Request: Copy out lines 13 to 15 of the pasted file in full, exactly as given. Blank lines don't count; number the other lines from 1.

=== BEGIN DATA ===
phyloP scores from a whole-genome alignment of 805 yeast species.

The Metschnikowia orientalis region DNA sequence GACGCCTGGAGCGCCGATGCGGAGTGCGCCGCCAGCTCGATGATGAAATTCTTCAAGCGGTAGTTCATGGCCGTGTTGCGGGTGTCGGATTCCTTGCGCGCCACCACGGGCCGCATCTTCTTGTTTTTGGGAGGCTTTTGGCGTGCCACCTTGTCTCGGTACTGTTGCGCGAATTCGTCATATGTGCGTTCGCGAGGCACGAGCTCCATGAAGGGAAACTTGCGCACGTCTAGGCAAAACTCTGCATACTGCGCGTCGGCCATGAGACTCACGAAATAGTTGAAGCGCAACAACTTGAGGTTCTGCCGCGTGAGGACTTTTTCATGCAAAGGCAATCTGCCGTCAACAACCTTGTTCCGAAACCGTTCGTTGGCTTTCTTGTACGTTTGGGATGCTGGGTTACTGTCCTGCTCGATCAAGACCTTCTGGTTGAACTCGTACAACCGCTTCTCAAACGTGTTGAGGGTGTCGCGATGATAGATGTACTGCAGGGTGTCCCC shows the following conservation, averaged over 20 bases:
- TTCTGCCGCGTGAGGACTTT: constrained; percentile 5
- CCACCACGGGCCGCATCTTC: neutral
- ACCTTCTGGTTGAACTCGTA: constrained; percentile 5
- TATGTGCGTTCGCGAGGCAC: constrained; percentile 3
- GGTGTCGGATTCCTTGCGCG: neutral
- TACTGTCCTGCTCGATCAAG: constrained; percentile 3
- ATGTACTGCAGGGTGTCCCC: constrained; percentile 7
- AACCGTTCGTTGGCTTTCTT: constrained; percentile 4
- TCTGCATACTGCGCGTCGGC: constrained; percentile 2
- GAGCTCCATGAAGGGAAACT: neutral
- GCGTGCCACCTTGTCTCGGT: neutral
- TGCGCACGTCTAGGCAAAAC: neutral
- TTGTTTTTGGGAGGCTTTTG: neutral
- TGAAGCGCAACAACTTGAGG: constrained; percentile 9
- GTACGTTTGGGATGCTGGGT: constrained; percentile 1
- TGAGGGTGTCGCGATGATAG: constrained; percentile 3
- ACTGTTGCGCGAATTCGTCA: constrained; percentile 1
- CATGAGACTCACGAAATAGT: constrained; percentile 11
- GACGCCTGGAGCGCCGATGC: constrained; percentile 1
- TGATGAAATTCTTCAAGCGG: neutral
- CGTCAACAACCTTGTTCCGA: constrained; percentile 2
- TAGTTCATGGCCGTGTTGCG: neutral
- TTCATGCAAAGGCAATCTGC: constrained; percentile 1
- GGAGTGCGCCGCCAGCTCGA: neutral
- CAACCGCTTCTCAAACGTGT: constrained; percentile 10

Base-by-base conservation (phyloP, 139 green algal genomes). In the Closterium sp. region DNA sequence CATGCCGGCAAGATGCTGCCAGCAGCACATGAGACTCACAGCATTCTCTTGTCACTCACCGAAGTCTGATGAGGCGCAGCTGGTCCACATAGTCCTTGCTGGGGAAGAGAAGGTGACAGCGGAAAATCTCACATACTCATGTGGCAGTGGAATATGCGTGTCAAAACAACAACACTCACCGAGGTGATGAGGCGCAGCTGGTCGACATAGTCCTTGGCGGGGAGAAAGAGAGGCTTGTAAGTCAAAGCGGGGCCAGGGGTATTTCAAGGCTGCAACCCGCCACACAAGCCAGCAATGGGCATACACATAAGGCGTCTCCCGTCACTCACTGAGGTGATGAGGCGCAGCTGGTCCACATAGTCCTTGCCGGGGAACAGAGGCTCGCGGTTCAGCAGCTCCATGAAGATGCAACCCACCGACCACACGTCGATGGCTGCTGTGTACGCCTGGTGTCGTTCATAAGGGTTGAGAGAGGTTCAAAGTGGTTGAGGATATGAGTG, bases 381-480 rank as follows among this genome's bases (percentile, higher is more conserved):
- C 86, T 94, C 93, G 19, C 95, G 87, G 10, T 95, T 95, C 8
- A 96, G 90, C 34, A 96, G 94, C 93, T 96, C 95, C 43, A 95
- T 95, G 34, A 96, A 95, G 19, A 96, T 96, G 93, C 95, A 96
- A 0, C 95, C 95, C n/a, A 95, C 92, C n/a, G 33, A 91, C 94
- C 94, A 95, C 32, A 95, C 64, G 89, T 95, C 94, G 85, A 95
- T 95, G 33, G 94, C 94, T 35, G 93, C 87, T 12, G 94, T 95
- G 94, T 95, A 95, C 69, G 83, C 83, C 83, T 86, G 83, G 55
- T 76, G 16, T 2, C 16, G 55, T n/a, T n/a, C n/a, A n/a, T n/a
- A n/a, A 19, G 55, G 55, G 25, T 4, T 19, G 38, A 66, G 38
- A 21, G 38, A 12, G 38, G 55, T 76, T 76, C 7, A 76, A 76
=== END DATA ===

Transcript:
- GCGTGCCACCTTGTCTCGGT: neutral
- TGCGCACGTCTAGGCAAAAC: neutral
- TTGTTTTTGGGAGGCTTTTG: neutral